Prof. Dr. Dr. Martin J. Müller

Department of Pharmaceutical Biology
Julius-von-Sachs-Institut für Biowissenschaften
Julius-von-Sachs-Platz 2
97082 Würzburg

Phone: + 49 931 31-86160
Fax: + 49 931 31-86182


Focus of the working group

The group studies lipid signalling pathways and the metabolism of lipids and secondary metabolites in plant adaptive responses to biotic and abiotic stresses. Mass spectrometry-based metabolic analyses are also performed in the model organism Drosophila to elucidate the influence of the circadian clock on the control of metabolism.

We typically use metabolomics/lipidomics as a first research approach to detect rapid metabolic adaptation mechanisms. Metabolic adaptation to a changing environment is an essential and often immediate response that can have significant fitness consequences if it fails. We use genetic tools to functionally test the relevance of metabolic fine-tuning in the context of biotic and abiotic stress.

Lipid mediators in plants

Martin J. Müller (PI)

Oxidized lipids in microbes, plants and animals often play an essential role as signalling molecules in development, reproduction and defence against biotic and abiotic stresses. In addition to jasmonates, we focus on novel electrophilic lipid mediators and secondary metabolites that mediate defence responses through covalent modification of proteins and changes in cellular redox potential. The rapid activation of lipid-based defence mechanisms is an important first-line defence strategy against microbes and herbivores. The aim of this project is to elucidate the underlying recognition and signalling mechanisms and the importance of the signalling molecules for specific defence responses.


Metabolic mechanisms of thermotolerance in plants

Martin J. Müller (PI), Agnes Fekete (PI)

Preliminary work at the Chair has shown that plants convert structural lipids from membranes into energy storage lipids (triacylglycerides) even under moderate heat stress. Mutants with a defect in metabolic adaptation to high temperatures were shown to be highly sensitive to heat stress. Our own work and recently published work by other research groups indicate that the rapid, stress-induced build-up of energy storage lipids in vegetative plant tissues has an important function in the resistance to abiotic and biotic stress, which is associated with an impairment of energy supply through photosynthesis. The metabolic adaptation reactions of plants to heat stress (and other stressors) will be elucidated in detail and their functional significance clarified using genetic, physiological and metabolomic methods.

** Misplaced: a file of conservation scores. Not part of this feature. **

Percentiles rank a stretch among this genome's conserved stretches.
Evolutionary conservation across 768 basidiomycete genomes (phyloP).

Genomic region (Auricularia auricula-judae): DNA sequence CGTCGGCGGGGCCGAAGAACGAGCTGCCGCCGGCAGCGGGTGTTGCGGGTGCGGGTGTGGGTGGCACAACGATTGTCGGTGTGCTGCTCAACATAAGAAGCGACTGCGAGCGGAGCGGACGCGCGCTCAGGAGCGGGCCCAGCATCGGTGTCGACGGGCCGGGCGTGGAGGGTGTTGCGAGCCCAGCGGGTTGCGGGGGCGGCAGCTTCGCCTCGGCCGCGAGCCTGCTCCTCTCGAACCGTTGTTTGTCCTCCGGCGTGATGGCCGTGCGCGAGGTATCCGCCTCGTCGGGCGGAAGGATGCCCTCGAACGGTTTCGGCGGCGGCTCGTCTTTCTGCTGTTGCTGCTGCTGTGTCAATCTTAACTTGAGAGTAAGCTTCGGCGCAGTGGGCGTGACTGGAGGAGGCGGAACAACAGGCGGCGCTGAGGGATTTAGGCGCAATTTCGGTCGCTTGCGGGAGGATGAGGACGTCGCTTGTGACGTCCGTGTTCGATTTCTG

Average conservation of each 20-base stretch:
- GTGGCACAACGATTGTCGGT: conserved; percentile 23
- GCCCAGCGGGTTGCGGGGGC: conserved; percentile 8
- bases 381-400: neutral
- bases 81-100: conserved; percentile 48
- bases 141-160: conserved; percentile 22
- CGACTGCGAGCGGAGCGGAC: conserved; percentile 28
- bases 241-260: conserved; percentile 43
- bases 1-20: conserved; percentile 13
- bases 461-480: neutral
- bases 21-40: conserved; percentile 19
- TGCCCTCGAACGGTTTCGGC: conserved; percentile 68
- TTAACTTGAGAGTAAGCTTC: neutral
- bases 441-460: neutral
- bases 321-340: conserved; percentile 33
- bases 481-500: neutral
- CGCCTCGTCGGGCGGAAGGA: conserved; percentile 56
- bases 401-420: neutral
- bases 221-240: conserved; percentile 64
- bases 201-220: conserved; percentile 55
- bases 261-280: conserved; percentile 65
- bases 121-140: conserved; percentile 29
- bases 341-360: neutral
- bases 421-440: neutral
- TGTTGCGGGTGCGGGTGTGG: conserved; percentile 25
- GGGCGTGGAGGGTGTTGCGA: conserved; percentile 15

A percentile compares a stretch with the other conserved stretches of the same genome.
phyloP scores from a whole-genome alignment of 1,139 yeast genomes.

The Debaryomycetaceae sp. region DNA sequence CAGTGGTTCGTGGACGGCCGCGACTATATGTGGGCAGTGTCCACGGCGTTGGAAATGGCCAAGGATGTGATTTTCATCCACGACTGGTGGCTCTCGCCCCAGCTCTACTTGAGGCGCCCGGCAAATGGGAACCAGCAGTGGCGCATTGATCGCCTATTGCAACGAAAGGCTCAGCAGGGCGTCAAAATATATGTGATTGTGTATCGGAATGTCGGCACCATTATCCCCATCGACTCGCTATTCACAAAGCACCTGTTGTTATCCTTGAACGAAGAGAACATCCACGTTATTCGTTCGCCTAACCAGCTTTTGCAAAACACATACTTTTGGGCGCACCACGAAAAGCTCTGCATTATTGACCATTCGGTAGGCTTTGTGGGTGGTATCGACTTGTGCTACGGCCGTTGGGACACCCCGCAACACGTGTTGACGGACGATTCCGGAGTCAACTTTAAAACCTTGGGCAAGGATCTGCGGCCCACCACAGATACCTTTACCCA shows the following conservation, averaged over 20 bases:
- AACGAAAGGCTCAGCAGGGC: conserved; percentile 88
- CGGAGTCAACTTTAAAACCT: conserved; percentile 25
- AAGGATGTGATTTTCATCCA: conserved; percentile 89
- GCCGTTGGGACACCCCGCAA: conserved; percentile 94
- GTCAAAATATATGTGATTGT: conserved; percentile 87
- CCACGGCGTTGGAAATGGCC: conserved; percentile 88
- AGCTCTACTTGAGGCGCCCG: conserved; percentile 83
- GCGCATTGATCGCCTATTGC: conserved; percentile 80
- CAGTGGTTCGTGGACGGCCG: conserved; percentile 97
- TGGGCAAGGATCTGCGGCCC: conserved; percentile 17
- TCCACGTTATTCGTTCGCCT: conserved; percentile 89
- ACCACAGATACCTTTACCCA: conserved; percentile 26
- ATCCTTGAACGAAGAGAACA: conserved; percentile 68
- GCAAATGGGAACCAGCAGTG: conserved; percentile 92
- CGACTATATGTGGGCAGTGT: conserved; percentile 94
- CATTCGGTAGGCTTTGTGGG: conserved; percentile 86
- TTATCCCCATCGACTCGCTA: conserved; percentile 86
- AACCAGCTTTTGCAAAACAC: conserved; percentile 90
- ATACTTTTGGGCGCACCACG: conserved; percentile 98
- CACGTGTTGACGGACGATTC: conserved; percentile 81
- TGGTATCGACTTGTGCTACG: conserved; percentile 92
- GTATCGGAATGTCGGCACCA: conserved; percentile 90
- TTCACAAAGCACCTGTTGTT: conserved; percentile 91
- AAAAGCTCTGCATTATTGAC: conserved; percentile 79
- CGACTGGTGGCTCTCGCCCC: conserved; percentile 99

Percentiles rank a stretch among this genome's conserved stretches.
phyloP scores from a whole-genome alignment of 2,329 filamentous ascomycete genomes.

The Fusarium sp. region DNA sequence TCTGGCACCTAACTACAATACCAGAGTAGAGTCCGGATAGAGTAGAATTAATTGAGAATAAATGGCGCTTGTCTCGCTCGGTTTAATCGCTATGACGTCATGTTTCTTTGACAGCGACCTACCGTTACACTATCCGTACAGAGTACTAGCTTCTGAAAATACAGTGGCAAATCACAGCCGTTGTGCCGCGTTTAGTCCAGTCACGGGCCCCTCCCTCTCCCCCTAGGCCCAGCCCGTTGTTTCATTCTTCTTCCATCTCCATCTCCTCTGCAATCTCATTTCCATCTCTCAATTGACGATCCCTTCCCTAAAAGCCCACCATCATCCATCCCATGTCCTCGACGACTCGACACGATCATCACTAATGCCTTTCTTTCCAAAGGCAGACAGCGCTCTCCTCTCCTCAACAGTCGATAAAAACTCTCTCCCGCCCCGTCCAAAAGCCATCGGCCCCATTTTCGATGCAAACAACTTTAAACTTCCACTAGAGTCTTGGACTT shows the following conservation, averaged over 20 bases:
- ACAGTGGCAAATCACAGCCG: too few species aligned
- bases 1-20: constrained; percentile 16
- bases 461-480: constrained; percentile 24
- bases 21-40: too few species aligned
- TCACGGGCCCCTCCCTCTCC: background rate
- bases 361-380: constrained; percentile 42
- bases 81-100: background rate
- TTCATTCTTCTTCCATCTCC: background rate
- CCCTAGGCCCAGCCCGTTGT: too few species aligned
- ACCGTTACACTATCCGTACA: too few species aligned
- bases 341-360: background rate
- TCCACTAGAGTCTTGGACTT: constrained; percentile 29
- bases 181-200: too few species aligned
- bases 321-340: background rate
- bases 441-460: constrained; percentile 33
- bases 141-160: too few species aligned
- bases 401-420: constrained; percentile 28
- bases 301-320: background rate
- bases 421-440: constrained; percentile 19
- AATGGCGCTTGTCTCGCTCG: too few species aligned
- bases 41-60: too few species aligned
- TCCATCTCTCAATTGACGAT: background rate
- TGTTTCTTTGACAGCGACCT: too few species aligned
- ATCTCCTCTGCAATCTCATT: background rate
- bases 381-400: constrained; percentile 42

Thermotolerance of plants – Genome-wide association studies

Daniel Maag (PI), Martin J. Müller, Arthur Korte (CCTB)

Arabidopsis thaliana is widespread throughout the northern hemisphere. Ecotypes have evolved that are adapted to very different climatic and environmental conditions. We are using a collection of over 1135 different ecotypes with sequenced genomes to correlate specific adaptations of thermotolerance to climate with genetic changes. The aim is to identify and functionally validate genes associated with heat perception and signalling. Genetic, metabolic, physiological and bioinformatic methods will be used.

Insect timing: influence of the internal clock of Drosophila on the control of metabolism

Agnes Fekete (PI), Martin J. Mueller (PI)

Proper timing is essential for all organisms. In the CRC "Insect Timing" we use a high-end mass spectrometric metabolomics approach to identify clock-controlled, circadian-regulated metabolites in Drosophila melanogaster. These analyses will be complemented by molecular and physiological studies in close collaboration with the other CRC subprojects. The aim of the project is to understand the functional relationship between clock genes and metabolism and physiology.